posted by Skorgu at 6:58 AM on December 20, 2010


I'm with Skorgu. I'm sure in 50 years, the windfarm calendars will be right next to the windmill calendars (in the same row with the lighthouse calendars). Assuming we still use paper calendars other than the little Far-Side-a-day ones.
posted by Eideteker at 7:38 AM on December 20, 2010


It sounds to me like the local government may have come up with the wrong upfront mechanism to defray the initial high capital costs of offshore wind. Since offshore wind will potentially provide a significant public good (energy without CO2, possibly at comparatively low prices at some future date and with inproved security of supply) then there is a case for subsidy. However, a key lesson of the RE policy experience is that the right mechanism must be applied at the right time to drive deployment and that it must take into account the cost AND value to the public purse. There is a lot of evidence that the tariff mechanism is the cheapest way to drive forward expansion of RE capacity, with a body of evidence that it is cheaper than the main alternative, the quota or RPS mechanism used across the US and in some EU states. This evidence in favour of the tariff is convincing enough that even the IEA buys into it. However, this mechanism is proven at the level of near commercial technology; there remains an argument that technologies not at that stage of commercial maturity (and in North America offshore wind is less commercially mature) that support might more effectively be applied via other routes. Offshore wind costs more to build anywhere than a similar onshore wind farm. Since this would have been the first US offshore wind farm then there is added risk attached to its development since it is not possible to accurately estimate the actual costs. This added risk justifies added support since it will further drive up capital costs. (Identification of real costs can also be regarded as one of the policy goals of providing support for an early stage offshore wind far, it allows for design of better policy instruments with less scope for overor underpayment.) This provides a real additional benefit and provides a public benefit justification for additional support.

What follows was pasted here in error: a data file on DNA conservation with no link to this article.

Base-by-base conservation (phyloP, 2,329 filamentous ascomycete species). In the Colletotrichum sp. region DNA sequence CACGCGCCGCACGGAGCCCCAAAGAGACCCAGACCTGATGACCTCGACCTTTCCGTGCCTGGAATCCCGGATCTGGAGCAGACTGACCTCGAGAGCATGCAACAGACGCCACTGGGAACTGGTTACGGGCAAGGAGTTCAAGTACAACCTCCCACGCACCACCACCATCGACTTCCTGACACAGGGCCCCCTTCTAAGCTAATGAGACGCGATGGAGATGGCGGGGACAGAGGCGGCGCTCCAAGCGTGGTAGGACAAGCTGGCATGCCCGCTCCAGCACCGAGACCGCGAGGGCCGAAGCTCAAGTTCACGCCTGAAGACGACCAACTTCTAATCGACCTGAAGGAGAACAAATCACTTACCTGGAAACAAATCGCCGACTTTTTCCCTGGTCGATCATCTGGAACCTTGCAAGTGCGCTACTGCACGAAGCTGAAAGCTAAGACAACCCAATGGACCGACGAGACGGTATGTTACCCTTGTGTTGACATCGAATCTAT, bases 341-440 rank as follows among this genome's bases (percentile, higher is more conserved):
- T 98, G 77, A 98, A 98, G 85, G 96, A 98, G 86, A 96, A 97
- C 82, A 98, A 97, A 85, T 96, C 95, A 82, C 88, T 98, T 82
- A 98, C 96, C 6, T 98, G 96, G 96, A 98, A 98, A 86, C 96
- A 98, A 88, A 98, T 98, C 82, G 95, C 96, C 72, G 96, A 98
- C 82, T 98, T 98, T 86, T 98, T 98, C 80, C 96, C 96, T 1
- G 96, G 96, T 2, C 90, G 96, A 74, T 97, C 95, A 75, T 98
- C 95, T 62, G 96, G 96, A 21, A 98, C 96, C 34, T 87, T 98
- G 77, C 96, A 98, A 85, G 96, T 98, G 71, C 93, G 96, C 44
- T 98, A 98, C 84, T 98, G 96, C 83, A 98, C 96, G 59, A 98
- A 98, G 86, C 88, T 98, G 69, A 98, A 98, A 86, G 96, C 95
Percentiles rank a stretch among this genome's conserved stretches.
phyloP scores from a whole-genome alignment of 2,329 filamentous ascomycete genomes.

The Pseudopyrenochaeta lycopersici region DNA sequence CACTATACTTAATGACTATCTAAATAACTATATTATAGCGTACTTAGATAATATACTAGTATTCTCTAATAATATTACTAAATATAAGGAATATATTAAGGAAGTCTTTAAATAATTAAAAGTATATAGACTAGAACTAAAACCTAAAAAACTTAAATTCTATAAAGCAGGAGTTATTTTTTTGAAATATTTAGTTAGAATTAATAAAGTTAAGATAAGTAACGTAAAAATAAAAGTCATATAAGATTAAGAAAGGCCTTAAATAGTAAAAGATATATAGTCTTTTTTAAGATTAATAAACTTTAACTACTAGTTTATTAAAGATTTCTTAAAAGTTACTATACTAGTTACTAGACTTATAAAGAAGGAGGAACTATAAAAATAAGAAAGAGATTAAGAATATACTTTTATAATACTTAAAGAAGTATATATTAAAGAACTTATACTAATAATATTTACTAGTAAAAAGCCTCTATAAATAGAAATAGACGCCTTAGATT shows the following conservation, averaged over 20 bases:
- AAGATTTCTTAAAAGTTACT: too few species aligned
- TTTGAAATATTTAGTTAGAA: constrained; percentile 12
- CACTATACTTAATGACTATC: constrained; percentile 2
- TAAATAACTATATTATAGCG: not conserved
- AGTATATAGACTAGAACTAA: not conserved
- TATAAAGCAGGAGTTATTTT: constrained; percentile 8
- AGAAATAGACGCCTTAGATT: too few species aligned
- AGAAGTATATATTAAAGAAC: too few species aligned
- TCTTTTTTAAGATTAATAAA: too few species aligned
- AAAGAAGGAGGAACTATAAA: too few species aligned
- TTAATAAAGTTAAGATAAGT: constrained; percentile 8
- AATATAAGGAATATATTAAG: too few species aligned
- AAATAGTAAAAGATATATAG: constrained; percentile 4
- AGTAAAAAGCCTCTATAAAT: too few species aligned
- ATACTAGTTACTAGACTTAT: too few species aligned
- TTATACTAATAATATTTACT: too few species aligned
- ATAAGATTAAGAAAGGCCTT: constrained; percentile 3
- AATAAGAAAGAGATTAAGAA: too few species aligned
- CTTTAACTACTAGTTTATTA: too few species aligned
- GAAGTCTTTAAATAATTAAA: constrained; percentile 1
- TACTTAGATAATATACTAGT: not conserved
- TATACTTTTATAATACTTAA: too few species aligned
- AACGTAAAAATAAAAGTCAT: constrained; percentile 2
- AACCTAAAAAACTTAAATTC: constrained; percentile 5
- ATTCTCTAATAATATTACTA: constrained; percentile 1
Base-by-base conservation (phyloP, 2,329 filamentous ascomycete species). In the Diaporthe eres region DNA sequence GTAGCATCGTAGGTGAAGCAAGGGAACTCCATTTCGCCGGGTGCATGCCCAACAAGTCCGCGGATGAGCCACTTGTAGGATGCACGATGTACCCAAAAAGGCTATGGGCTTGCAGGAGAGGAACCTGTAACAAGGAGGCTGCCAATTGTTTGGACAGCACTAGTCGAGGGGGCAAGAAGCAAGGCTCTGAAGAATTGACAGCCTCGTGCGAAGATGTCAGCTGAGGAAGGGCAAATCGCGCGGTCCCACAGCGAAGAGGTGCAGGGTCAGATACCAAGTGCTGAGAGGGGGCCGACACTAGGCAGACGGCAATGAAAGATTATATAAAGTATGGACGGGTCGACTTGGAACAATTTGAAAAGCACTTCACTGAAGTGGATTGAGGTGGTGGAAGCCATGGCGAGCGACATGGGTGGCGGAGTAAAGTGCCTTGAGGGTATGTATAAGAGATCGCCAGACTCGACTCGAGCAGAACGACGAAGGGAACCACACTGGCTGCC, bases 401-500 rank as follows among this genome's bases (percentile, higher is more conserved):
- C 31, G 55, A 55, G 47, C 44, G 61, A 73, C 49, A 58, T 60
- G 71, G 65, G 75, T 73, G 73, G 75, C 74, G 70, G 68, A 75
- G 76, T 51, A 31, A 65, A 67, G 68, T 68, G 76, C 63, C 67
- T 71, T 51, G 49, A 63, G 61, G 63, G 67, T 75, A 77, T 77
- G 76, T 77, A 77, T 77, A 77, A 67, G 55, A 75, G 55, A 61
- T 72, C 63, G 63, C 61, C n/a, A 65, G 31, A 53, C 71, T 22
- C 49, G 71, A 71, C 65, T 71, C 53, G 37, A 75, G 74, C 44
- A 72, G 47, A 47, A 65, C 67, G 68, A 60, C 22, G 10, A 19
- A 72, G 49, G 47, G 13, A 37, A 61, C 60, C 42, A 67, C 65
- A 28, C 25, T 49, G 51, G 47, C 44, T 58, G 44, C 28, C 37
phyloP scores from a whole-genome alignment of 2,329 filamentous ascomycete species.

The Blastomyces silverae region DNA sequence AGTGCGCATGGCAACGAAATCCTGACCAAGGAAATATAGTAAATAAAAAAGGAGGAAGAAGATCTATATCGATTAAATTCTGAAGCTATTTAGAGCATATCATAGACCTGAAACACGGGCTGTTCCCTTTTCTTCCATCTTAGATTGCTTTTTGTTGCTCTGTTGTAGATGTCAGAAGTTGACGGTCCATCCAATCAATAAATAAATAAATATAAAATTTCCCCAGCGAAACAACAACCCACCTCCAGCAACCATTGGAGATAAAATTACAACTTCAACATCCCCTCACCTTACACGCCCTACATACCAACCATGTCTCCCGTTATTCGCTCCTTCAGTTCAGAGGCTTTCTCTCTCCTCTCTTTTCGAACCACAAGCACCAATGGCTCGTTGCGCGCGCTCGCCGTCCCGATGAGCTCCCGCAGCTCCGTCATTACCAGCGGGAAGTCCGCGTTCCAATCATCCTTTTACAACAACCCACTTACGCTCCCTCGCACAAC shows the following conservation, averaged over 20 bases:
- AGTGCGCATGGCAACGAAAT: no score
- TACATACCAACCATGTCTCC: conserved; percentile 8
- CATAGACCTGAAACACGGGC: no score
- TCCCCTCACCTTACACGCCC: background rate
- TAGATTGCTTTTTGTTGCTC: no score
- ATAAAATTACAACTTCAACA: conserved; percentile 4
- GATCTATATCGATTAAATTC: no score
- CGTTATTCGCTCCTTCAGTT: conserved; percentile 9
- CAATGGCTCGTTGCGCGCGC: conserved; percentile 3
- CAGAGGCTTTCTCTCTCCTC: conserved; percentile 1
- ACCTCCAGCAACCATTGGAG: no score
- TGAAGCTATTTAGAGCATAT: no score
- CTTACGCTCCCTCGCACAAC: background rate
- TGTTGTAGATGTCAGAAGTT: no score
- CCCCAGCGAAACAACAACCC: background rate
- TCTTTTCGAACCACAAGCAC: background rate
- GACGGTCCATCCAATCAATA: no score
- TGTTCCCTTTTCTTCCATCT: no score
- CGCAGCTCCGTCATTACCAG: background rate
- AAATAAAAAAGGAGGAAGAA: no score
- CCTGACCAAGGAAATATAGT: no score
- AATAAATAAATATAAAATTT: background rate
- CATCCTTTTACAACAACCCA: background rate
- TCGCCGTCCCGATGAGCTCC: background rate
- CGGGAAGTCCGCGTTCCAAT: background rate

Since the bulk of the additional costs will tend to accrue at the construction phase then there is a strong argument that they might be better (ie more cost effectively) delivered through one off capital grants with a lower rather than a long term enhanced tariff. This will effectively mean the government is helping to reduce the upfront debt rather than providing long term assistance in treating the debt. So extra support is justified but it may be (you would need figures to know) that this was not the right way to provide it.


Yes. Because that is the motivation of anti-wind people.

I disagree, the motivations of anti-wind protestors tend to be mixed and it is in the interests of those trying to develop wind to make an effort to understand these motivations in order to better engage with concerns and develop capacity such that it enjoys the more widespread support of a greater representation of society. Too often NIMBY is a pejorative term applied to shut down the debate as to the value of landscape. It is far better to have a policy of engaging with local populations to talk about local benefit than it is to go in slinging mud. There is a fair amount fo research laying out the argument for this, unfortunately most of it behind pay walls, but try this.
posted by biffa at 8:31 AM on December 20, 2010


The Deepwater Plan has been increased to 1 GW, which is not a small windfarm, in fact a large windfarm, about the same size as a nuclear power plant. It would be 30 or 40 miles offshore and thus not visible from land. So a bunch of the arguments in this thread seem moot?
posted by stbalbach at 9:29 AM on December 20, 2010


The Deepwater Plan has been increased to 1 GW, which is not a small windfarm, in fact a large windfarm, about the same size as a nuclear power plant. It would be 30 or 40 miles offshore and thus not visible from land. So a bunch of the arguments in this thread seem moot?